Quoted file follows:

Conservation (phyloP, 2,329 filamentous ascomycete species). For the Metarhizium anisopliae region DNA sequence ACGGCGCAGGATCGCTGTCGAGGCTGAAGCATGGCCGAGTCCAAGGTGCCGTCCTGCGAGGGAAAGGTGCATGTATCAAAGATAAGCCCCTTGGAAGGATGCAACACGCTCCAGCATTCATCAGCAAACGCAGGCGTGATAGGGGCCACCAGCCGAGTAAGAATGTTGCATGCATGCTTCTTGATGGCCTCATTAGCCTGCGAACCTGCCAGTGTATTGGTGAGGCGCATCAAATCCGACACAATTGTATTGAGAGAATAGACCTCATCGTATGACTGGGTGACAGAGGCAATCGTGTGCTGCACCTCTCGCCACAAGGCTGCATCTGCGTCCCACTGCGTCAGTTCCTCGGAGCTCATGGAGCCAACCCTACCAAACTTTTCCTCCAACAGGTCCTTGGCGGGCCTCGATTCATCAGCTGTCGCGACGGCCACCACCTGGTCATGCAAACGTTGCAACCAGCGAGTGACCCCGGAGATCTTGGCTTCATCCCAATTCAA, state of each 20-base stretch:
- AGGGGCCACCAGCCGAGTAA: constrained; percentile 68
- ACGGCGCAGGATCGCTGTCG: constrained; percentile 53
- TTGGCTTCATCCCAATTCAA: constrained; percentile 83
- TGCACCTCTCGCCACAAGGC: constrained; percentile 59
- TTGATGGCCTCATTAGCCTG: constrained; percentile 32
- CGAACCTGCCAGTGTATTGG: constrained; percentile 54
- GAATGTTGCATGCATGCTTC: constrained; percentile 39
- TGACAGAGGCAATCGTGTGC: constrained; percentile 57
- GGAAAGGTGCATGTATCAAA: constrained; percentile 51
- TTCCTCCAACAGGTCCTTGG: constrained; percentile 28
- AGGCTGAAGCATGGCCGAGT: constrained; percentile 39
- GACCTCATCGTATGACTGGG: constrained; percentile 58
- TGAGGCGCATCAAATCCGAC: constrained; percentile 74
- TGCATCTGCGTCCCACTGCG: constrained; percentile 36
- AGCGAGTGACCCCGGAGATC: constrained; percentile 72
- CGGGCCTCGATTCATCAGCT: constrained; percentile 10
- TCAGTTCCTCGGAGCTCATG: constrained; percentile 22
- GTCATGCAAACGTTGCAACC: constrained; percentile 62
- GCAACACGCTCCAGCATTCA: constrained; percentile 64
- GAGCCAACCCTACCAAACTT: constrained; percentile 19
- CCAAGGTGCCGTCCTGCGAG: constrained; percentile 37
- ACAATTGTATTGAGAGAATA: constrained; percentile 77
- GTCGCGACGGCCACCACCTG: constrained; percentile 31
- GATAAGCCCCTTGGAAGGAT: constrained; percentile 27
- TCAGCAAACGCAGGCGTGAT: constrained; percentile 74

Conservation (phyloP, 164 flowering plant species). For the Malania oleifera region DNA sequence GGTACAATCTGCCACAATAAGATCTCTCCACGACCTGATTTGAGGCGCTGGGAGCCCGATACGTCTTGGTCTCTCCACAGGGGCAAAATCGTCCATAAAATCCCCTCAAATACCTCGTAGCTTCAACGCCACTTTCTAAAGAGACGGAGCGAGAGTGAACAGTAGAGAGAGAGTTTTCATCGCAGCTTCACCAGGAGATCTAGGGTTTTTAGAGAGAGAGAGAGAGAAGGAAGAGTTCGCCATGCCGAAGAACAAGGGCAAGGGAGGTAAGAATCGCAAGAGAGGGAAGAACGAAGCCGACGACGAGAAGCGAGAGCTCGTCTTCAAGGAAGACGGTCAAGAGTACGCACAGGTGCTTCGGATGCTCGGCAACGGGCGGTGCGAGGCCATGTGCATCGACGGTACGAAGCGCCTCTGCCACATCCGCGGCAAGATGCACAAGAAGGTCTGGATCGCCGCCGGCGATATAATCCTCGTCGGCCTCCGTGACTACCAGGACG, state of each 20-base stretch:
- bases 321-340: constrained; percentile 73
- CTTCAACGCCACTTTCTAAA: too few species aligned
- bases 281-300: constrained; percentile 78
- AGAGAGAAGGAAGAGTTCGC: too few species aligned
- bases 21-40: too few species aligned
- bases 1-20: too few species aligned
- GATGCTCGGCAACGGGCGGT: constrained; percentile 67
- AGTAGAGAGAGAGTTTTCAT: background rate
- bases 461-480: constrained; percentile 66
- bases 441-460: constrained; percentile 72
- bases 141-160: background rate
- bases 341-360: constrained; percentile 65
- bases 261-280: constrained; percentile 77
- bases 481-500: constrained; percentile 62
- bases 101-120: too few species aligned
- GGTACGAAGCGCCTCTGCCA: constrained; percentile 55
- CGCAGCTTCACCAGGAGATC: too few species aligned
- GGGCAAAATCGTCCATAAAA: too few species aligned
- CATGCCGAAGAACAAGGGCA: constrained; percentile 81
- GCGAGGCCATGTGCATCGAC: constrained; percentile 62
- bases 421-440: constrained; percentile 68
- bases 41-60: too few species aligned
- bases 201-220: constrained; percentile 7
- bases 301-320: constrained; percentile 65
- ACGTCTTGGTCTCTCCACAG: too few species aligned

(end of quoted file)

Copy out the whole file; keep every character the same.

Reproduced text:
Conservation (phyloP, 2,329 filamentous ascomycete species). For the Metarhizium anisopliae region DNA sequence ACGGCGCAGGATCGCTGTCGAGGCTGAAGCATGGCCGAGTCCAAGGTGCCGTCCTGCGAGGGAAAGGTGCATGTATCAAAGATAAGCCCCTTGGAAGGATGCAACACGCTCCAGCATTCATCAGCAAACGCAGGCGTGATAGGGGCCACCAGCCGAGTAAGAATGTTGCATGCATGCTTCTTGATGGCCTCATTAGCCTGCGAACCTGCCAGTGTATTGGTGAGGCGCATCAAATCCGACACAATTGTATTGAGAGAATAGACCTCATCGTATGACTGGGTGACAGAGGCAATCGTGTGCTGCACCTCTCGCCACAAGGCTGCATCTGCGTCCCACTGCGTCAGTTCCTCGGAGCTCATGGAGCCAACCCTACCAAACTTTTCCTCCAACAGGTCCTTGGCGGGCCTCGATTCATCAGCTGTCGCGACGGCCACCACCTGGTCATGCAAACGTTGCAACCAGCGAGTGACCCCGGAGATCTTGGCTTCATCCCAATTCAA, state of each 20-base stretch:
- AGGGGCCACCAGCCGAGTAA: constrained; percentile 68
- ACGGCGCAGGATCGCTGTCG: constrained; percentile 53
- TTGGCTTCATCCCAATTCAA: constrained; percentile 83
- TGCACCTCTCGCCACAAGGC: constrained; percentile 59
- TTGATGGCCTCATTAGCCTG: constrained; percentile 32
- CGAACCTGCCAGTGTATTGG: constrained; percentile 54
- GAATGTTGCATGCATGCTTC: constrained; percentile 39
- TGACAGAGGCAATCGTGTGC: constrained; percentile 57
- GGAAAGGTGCATGTATCAAA: constrained; percentile 51
- TTCCTCCAACAGGTCCTTGG: constrained; percentile 28
- AGGCTGAAGCATGGCCGAGT: constrained; percentile 39
- GACCTCATCGTATGACTGGG: constrained; percentile 58
- TGAGGCGCATCAAATCCGAC: constrained; percentile 74
- TGCATCTGCGTCCCACTGCG: constrained; percentile 36
- AGCGAGTGACCCCGGAGATC: constrained; percentile 72
- CGGGCCTCGATTCATCAGCT: constrained; percentile 10
- TCAGTTCCTCGGAGCTCATG: constrained; percentile 22
- GTCATGCAAACGTTGCAACC: constrained; percentile 62
- GCAACACGCTCCAGCATTCA: constrained; percentile 64
- GAGCCAACCCTACCAAACTT: constrained; percentile 19
- CCAAGGTGCCGTCCTGCGAG: constrained; percentile 37
- ACAATTGTATTGAGAGAATA: constrained; percentile 77
- GTCGCGACGGCCACCACCTG: constrained; percentile 31
- GATAAGCCCCTTGGAAGGAT: constrained; percentile 27
- TCAGCAAACGCAGGCGTGAT: constrained; percentile 74

Conservation (phyloP, 164 flowering plant species). For the Malania oleifera region DNA sequence GGTACAATCTGCCACAATAAGATCTCTCCACGACCTGATTTGAGGCGCTGGGAGCCCGATACGTCTTGGTCTCTCCACAGGGGCAAAATCGTCCATAAAATCCCCTCAAATACCTCGTAGCTTCAACGCCACTTTCTAAAGAGACGGAGCGAGAGTGAACAGTAGAGAGAGAGTTTTCATCGCAGCTTCACCAGGAGATCTAGGGTTTTTAGAGAGAGAGAGAGAGAAGGAAGAGTTCGCCATGCCGAAGAACAAGGGCAAGGGAGGTAAGAATCGCAAGAGAGGGAAGAACGAAGCCGACGACGAGAAGCGAGAGCTCGTCTTCAAGGAAGACGGTCAAGAGTACGCACAGGTGCTTCGGATGCTCGGCAACGGGCGGTGCGAGGCCATGTGCATCGACGGTACGAAGCGCCTCTGCCACATCCGCGGCAAGATGCACAAGAAGGTCTGGATCGCCGCCGGCGATATAATCCTCGTCGGCCTCCGTGACTACCAGGACG, state of each 20-base stretch:
- bases 321-340: constrained; percentile 73
- CTTCAACGCCACTTTCTAAA: too few species aligned
- bases 281-300: constrained; percentile 78
- AGAGAGAAGGAAGAGTTCGC: too few species aligned
- bases 21-40: too few species aligned
- bases 1-20: too few species aligned
- GATGCTCGGCAACGGGCGGT: constrained; percentile 67
- AGTAGAGAGAGAGTTTTCAT: background rate
- bases 461-480: constrained; percentile 66
- bases 441-460: constrained; percentile 72
- bases 141-160: background rate
- bases 341-360: constrained; percentile 65
- bases 261-280: constrained; percentile 77
- bases 481-500: constrained; percentile 62
- bases 101-120: too few species aligned
- GGTACGAAGCGCCTCTGCCA: constrained; percentile 55
- CGCAGCTTCACCAGGAGATC: too few species aligned
- GGGCAAAATCGTCCATAAAA: too few species aligned
- CATGCCGAAGAACAAGGGCA: constrained; percentile 81
- GCGAGGCCATGTGCATCGAC: constrained; percentile 62
- bases 421-440: constrained; percentile 68
- bases 41-60: too few species aligned
- bases 201-220: constrained; percentile 7
- bases 301-320: constrained; percentile 65
- ACGTCTTGGTCTCTCCACAG: too few species aligned